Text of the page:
College graduates more likely to use gene-editing technology

Study that asked Americans if they would use genetic screening or gene editing to improve chances of offspring getting into a leading university triggers warning of increased educational inequalities

February 9, 2023
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One in four Americans would use genetic technology to increase their chances of having a child who gets into a top college, a study suggests.

The paper, published in the journal Science, also shows that college graduates are more willing to use the largely unregulated process.

Researchers examined the attitudes of 6,800 Americans toward using preimplantation genetic testing for polygenic disorders (PGT-P) which, in conjunction with IVF, allows parents to choose which embryos to take, based on the strength of their genes.

Authors said little is known of public attitudes towards PGT-P, which can be used to make risk assessments for serious diseases, as well as to select for specific attributes, including educational attainment.

Results showed that 38 per cent of people were more likely than not to use the technology to increase their odds of a child getting into a top 100-ranked college, assuming that they were already using IVF.

The study also found that 28 per cent of parents would use gene editing – the use of which in humans is considered controversial – to boost their odds.

Those surveyed were told that each service would raise their likelihood of having a child who attended a top college by a “realistic amount”, from 3 to 5 per cent, and that all options were free and safe.

By comparison, 68 per cent of respondents said they would probably give their child preparation classes ahead of taking the leading US college admissions test, the SAT.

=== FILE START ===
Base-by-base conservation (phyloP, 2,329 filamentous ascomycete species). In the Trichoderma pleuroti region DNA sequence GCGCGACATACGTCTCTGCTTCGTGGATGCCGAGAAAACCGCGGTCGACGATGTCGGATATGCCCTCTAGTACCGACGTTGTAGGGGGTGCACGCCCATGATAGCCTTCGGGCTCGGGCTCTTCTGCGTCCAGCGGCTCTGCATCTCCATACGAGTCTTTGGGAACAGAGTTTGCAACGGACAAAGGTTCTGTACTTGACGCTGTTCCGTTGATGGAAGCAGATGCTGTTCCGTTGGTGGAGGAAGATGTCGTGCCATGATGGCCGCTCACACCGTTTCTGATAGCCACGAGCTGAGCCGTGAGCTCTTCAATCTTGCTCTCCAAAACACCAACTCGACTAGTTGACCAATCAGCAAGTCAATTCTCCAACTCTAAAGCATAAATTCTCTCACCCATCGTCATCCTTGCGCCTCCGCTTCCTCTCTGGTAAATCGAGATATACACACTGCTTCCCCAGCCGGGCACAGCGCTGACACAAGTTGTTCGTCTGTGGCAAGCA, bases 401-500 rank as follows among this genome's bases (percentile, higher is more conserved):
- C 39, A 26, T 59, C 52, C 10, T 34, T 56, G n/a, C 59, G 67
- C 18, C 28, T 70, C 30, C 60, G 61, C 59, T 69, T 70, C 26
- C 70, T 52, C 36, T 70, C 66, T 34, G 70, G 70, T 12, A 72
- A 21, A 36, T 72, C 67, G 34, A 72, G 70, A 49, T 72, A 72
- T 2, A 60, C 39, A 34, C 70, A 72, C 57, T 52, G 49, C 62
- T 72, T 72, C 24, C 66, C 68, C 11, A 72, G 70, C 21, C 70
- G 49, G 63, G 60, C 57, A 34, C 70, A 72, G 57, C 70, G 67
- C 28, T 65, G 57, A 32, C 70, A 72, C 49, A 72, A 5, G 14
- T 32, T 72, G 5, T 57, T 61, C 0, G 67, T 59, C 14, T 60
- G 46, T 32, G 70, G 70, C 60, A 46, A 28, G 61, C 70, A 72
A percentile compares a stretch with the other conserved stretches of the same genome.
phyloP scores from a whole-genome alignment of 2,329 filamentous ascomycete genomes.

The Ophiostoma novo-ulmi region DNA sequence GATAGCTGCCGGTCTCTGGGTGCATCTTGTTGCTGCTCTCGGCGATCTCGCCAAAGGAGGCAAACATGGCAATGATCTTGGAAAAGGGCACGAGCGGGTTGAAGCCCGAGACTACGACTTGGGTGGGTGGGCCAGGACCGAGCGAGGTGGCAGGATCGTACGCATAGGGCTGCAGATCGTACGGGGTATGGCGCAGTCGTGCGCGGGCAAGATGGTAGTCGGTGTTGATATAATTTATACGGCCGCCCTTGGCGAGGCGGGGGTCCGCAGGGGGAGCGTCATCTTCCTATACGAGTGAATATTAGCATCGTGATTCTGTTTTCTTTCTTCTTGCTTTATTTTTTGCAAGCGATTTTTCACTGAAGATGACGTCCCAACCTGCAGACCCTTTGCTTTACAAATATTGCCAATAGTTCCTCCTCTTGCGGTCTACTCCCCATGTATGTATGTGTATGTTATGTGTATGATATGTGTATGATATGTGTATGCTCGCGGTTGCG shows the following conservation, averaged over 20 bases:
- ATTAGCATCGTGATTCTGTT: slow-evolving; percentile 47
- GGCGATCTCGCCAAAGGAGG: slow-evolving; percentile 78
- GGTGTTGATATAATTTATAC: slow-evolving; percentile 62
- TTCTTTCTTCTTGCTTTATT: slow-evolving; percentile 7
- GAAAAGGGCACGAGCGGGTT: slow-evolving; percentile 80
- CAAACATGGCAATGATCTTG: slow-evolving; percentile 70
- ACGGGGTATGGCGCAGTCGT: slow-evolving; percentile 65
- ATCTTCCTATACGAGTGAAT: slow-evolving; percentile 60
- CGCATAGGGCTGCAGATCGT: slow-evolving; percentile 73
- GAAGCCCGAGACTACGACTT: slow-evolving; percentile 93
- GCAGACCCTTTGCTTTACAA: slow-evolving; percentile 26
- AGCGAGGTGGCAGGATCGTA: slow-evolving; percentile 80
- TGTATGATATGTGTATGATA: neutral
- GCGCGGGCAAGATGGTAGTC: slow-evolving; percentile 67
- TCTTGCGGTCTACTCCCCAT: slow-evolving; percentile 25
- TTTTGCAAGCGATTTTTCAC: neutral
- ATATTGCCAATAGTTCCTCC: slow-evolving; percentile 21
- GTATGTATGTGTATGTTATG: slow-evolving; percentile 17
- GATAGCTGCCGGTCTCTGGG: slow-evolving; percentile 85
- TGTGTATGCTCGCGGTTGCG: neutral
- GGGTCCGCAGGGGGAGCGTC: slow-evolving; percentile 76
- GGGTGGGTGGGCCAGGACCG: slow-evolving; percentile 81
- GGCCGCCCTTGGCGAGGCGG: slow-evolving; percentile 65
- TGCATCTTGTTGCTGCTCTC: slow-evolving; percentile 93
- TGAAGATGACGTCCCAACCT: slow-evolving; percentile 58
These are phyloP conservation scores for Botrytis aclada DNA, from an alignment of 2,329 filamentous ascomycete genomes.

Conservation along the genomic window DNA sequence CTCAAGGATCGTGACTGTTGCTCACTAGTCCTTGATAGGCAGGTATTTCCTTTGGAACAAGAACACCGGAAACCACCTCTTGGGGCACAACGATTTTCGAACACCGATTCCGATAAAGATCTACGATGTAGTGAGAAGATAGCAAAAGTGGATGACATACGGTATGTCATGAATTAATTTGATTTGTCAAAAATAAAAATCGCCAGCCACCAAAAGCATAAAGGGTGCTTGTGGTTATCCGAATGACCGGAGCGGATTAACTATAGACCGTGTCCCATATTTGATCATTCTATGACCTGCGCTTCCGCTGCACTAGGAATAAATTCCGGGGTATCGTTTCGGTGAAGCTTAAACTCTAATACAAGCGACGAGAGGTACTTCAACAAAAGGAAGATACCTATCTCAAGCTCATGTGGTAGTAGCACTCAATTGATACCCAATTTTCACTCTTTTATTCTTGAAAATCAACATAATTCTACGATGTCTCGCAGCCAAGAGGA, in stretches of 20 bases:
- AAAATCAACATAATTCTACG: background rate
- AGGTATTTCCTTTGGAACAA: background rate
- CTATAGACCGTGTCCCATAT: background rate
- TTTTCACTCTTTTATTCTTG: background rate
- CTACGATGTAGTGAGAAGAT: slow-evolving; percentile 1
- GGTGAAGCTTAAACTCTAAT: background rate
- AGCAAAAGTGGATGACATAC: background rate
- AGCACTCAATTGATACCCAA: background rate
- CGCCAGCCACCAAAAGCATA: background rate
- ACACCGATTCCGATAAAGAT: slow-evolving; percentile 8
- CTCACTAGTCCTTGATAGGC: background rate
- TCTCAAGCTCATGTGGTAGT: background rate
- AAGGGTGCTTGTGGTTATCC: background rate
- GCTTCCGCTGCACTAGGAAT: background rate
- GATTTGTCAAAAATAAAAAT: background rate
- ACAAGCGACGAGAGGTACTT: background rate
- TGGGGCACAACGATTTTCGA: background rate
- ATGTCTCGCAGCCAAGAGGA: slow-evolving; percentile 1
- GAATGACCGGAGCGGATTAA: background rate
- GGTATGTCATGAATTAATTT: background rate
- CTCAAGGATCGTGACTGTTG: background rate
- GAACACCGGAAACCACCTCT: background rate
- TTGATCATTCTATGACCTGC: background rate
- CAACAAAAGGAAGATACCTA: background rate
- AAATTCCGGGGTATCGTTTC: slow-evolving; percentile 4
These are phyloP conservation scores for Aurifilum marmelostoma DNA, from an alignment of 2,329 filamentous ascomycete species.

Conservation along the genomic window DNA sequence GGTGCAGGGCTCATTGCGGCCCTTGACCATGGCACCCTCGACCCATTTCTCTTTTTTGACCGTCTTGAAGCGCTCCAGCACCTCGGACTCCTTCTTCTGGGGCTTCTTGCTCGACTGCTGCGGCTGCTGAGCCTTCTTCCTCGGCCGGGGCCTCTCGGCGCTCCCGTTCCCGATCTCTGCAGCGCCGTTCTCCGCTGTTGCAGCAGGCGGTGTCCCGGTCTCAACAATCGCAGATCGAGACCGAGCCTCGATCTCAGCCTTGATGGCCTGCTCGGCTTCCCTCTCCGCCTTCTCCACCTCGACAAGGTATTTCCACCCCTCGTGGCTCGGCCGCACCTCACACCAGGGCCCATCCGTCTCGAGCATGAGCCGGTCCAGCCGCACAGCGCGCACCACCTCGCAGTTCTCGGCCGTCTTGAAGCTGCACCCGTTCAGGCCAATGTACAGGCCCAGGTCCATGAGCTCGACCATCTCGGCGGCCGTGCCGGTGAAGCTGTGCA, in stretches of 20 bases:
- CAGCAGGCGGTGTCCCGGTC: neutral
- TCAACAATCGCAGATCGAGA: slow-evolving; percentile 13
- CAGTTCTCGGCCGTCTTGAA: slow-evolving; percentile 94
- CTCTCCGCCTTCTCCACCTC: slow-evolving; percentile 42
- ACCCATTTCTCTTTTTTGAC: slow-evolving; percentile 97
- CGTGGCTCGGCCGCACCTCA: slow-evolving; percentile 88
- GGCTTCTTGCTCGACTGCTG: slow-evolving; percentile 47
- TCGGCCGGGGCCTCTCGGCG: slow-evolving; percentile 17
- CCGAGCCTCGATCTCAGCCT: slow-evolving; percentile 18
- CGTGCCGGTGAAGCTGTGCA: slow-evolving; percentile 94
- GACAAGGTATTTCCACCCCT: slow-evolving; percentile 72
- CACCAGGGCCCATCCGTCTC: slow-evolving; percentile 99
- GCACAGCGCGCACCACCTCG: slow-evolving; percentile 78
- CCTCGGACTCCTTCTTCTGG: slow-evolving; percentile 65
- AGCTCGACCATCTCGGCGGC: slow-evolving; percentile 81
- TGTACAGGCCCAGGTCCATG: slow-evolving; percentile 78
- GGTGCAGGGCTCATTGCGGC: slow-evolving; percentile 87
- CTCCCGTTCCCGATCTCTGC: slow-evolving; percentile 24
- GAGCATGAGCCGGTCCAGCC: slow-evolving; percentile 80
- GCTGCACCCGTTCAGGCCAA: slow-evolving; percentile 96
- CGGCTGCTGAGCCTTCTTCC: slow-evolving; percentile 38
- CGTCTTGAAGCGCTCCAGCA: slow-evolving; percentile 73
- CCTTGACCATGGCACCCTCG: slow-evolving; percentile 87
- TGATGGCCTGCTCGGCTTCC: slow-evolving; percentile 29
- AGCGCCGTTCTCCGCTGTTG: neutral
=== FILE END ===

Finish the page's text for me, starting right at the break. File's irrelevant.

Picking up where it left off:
Results also showed that those who had at least a bachelor’s degree, as well as those under 35, were more likely to say that PGT-P, gene-editing and SAT classes were morally acceptable, as well as being more likely to use them all.

Authors noted that this could “reflect parents’ tendency to try to mirror their own educational outcomes in the outcomes of their offspring”.

But they warned that over time – with the gains from PGT-P complimenting each other through the generations – this could “exacerbate existing inequalities”.

The study said that although PGT-P is available in IVF clinics worldwide, it remains unregulated in the US and has received far less attention and discussion than gene editing such as CRISPR, the developers of which were awarded a Nobel Prize in 2020.

Survey participants were even more likely to use PGT-P and gene-editing when told that most people in their position would do the same, which researchers suggested could produce a modest “bandwagon effect”.

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